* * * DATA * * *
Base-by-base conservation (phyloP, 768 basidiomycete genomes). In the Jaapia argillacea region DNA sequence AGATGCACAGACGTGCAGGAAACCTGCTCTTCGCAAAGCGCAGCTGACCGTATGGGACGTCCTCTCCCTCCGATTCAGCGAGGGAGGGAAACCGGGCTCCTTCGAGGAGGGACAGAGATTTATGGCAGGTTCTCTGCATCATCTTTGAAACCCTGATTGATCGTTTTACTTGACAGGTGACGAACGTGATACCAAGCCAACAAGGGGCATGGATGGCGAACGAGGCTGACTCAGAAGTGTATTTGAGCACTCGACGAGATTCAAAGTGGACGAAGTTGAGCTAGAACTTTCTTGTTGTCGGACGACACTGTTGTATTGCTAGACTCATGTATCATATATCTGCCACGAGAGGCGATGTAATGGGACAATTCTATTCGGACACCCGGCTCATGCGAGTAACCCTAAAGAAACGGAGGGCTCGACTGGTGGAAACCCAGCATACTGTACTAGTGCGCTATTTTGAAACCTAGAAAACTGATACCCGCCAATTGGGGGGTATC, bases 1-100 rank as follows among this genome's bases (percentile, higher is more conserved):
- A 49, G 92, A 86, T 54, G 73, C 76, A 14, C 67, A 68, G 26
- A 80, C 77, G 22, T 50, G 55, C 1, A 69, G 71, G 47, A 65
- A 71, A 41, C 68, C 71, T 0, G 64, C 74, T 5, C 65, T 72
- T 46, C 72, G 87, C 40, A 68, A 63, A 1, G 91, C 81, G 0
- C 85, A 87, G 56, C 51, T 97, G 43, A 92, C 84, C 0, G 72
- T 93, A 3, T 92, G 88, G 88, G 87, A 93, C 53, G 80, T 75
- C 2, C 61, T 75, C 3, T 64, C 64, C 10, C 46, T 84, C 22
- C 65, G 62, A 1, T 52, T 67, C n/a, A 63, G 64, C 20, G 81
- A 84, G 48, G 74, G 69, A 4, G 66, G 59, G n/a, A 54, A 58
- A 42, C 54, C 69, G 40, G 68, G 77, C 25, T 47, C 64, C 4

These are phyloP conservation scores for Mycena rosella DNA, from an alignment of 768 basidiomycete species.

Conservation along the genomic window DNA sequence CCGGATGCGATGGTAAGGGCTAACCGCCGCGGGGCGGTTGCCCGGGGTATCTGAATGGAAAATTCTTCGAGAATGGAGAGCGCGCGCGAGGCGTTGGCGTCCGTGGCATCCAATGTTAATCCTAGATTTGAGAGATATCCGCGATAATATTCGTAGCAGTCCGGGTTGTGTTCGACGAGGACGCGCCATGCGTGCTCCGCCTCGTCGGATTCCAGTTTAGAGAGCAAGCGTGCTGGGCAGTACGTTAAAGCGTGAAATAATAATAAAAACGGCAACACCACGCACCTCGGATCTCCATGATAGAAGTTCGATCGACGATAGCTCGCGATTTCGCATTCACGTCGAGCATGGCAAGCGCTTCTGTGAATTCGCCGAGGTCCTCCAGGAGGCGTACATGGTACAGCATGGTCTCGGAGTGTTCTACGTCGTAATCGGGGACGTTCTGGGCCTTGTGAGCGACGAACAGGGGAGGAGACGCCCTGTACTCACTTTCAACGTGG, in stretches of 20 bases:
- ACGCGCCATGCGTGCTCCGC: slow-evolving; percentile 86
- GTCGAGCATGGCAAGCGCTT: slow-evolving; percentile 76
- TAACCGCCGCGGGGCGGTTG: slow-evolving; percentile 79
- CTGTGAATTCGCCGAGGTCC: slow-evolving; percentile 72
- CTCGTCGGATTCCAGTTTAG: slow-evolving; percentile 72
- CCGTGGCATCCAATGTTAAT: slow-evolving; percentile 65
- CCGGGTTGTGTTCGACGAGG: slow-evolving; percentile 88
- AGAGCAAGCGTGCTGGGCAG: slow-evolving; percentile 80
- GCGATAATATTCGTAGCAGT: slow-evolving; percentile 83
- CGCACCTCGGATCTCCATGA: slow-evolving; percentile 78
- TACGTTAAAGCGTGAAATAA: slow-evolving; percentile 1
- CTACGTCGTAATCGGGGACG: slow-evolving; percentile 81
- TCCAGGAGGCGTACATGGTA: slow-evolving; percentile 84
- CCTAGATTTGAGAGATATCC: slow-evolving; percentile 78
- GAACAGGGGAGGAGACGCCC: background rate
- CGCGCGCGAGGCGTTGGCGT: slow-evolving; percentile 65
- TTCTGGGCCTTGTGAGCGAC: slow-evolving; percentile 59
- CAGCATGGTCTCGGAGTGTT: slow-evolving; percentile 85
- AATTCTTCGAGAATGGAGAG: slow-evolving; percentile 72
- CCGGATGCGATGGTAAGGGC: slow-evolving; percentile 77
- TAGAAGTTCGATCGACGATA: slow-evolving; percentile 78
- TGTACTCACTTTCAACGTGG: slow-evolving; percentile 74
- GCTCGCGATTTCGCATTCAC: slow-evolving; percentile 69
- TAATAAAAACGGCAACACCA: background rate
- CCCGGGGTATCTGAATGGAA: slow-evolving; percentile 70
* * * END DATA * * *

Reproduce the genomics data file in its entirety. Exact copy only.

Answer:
Base-by-base conservation (phyloP, 768 basidiomycete genomes). In the Jaapia argillacea region DNA sequence AGATGCACAGACGTGCAGGAAACCTGCTCTTCGCAAAGCGCAGCTGACCGTATGGGACGTCCTCTCCCTCCGATTCAGCGAGGGAGGGAAACCGGGCTCCTTCGAGGAGGGACAGAGATTTATGGCAGGTTCTCTGCATCATCTTTGAAACCCTGATTGATCGTTTTACTTGACAGGTGACGAACGTGATACCAAGCCAACAAGGGGCATGGATGGCGAACGAGGCTGACTCAGAAGTGTATTTGAGCACTCGACGAGATTCAAAGTGGACGAAGTTGAGCTAGAACTTTCTTGTTGTCGGACGACACTGTTGTATTGCTAGACTCATGTATCATATATCTGCCACGAGAGGCGATGTAATGGGACAATTCTATTCGGACACCCGGCTCATGCGAGTAACCCTAAAGAAACGGAGGGCTCGACTGGTGGAAACCCAGCATACTGTACTAGTGCGCTATTTTGAAACCTAGAAAACTGATACCCGCCAATTGGGGGGTATC, bases 1-100 rank as follows among this genome's bases (percentile, higher is more conserved):
- A 49, G 92, A 86, T 54, G 73, C 76, A 14, C 67, A 68, G 26
- A 80, C 77, G 22, T 50, G 55, C 1, A 69, G 71, G 47, A 65
- A 71, A 41, C 68, C 71, T 0, G 64, C 74, T 5, C 65, T 72
- T 46, C 72, G 87, C 40, A 68, A 63, A 1, G 91, C 81, G 0
- C 85, A 87, G 56, C 51, T 97, G 43, A 92, C 84, C 0, G 72
- T 93, A 3, T 92, G 88, G 88, G 87, A 93, C 53, G 80, T 75
- C 2, C 61, T 75, C 3, T 64, C 64, C 10, C 46, T 84, C 22
- C 65, G 62, A 1, T 52, T 67, C n/a, A 63, G 64, C 20, G 81
- A 84, G 48, G 74, G 69, A 4, G 66, G 59, G n/a, A 54, A 58
- A 42, C 54, C 69, G 40, G 68, G 77, C 25, T 47, C 64, C 4

These are phyloP conservation scores for Mycena rosella DNA, from an alignment of 768 basidiomycete species.

Conservation along the genomic window DNA sequence CCGGATGCGATGGTAAGGGCTAACCGCCGCGGGGCGGTTGCCCGGGGTATCTGAATGGAAAATTCTTCGAGAATGGAGAGCGCGCGCGAGGCGTTGGCGTCCGTGGCATCCAATGTTAATCCTAGATTTGAGAGATATCCGCGATAATATTCGTAGCAGTCCGGGTTGTGTTCGACGAGGACGCGCCATGCGTGCTCCGCCTCGTCGGATTCCAGTTTAGAGAGCAAGCGTGCTGGGCAGTACGTTAAAGCGTGAAATAATAATAAAAACGGCAACACCACGCACCTCGGATCTCCATGATAGAAGTTCGATCGACGATAGCTCGCGATTTCGCATTCACGTCGAGCATGGCAAGCGCTTCTGTGAATTCGCCGAGGTCCTCCAGGAGGCGTACATGGTACAGCATGGTCTCGGAGTGTTCTACGTCGTAATCGGGGACGTTCTGGGCCTTGTGAGCGACGAACAGGGGAGGAGACGCCCTGTACTCACTTTCAACGTGG, in stretches of 20 bases:
- ACGCGCCATGCGTGCTCCGC: slow-evolving; percentile 86
- GTCGAGCATGGCAAGCGCTT: slow-evolving; percentile 76
- TAACCGCCGCGGGGCGGTTG: slow-evolving; percentile 79
- CTGTGAATTCGCCGAGGTCC: slow-evolving; percentile 72
- CTCGTCGGATTCCAGTTTAG: slow-evolving; percentile 72
- CCGTGGCATCCAATGTTAAT: slow-evolving; percentile 65
- CCGGGTTGTGTTCGACGAGG: slow-evolving; percentile 88
- AGAGCAAGCGTGCTGGGCAG: slow-evolving; percentile 80
- GCGATAATATTCGTAGCAGT: slow-evolving; percentile 83
- CGCACCTCGGATCTCCATGA: slow-evolving; percentile 78
- TACGTTAAAGCGTGAAATAA: slow-evolving; percentile 1
- CTACGTCGTAATCGGGGACG: slow-evolving; percentile 81
- TCCAGGAGGCGTACATGGTA: slow-evolving; percentile 84
- CCTAGATTTGAGAGATATCC: slow-evolving; percentile 78
- GAACAGGGGAGGAGACGCCC: background rate
- CGCGCGCGAGGCGTTGGCGT: slow-evolving; percentile 65
- TTCTGGGCCTTGTGAGCGAC: slow-evolving; percentile 59
- CAGCATGGTCTCGGAGTGTT: slow-evolving; percentile 85
- AATTCTTCGAGAATGGAGAG: slow-evolving; percentile 72
- CCGGATGCGATGGTAAGGGC: slow-evolving; percentile 77
- TAGAAGTTCGATCGACGATA: slow-evolving; percentile 78
- TGTACTCACTTTCAACGTGG: slow-evolving; percentile 74
- GCTCGCGATTTCGCATTCAC: slow-evolving; percentile 69
- TAATAAAAACGGCAACACCA: background rate
- CCCGGGGTATCTGAATGGAA: slow-evolving; percentile 70